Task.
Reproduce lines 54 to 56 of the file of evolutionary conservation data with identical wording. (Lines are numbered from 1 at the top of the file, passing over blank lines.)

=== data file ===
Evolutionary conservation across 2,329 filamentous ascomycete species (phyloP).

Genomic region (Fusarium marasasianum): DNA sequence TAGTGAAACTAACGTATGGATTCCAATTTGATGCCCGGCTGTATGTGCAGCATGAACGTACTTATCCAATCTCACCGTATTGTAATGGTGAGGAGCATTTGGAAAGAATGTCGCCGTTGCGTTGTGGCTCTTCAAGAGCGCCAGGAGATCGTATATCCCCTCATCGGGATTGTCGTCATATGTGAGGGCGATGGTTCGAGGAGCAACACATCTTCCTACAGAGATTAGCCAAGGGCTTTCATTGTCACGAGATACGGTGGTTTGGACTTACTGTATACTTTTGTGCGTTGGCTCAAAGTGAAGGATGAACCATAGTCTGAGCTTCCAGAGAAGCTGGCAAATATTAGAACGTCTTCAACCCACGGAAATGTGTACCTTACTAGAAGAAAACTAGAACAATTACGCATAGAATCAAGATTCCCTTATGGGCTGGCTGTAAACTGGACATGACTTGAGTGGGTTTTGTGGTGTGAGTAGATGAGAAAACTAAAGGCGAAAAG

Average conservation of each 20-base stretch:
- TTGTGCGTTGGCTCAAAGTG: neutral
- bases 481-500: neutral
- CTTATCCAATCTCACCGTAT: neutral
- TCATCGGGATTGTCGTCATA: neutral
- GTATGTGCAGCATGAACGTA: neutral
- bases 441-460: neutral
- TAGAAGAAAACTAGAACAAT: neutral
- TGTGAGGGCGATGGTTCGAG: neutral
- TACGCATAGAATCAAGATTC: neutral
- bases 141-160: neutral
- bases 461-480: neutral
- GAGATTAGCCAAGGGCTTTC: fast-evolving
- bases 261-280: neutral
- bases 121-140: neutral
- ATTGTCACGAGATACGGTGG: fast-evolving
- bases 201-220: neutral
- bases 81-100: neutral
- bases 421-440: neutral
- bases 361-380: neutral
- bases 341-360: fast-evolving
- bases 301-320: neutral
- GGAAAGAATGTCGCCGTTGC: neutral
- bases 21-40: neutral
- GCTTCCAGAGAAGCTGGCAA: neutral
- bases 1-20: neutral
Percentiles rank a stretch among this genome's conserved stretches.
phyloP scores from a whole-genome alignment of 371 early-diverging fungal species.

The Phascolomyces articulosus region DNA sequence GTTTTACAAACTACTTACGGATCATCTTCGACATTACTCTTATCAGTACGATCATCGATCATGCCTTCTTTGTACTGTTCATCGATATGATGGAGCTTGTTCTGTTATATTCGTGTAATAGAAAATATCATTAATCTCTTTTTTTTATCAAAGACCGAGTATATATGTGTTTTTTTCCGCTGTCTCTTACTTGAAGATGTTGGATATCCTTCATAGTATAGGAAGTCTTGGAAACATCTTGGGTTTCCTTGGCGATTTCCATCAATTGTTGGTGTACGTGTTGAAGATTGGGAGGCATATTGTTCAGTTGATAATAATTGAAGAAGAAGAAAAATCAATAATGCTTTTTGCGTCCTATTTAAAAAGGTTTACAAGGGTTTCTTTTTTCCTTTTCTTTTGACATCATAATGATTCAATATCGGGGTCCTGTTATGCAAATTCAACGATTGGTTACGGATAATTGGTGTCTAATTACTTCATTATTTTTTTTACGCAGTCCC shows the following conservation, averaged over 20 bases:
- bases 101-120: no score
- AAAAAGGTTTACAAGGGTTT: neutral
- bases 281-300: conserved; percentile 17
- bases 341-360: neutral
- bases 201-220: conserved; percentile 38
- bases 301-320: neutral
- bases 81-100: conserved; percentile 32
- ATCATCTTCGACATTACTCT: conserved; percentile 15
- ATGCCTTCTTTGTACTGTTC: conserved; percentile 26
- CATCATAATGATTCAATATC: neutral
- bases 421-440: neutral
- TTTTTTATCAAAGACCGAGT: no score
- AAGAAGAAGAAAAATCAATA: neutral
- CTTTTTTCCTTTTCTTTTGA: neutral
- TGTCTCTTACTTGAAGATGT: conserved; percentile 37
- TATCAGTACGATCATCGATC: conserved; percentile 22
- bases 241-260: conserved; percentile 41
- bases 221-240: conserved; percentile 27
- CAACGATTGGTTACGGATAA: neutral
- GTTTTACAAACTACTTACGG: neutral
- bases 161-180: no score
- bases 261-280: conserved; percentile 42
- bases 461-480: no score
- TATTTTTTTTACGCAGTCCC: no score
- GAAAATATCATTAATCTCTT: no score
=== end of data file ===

- bases 461-480: no score
- TATTTTTTTTACGCAGTCCC: no score
- GAAAATATCATTAATCTCTT: no score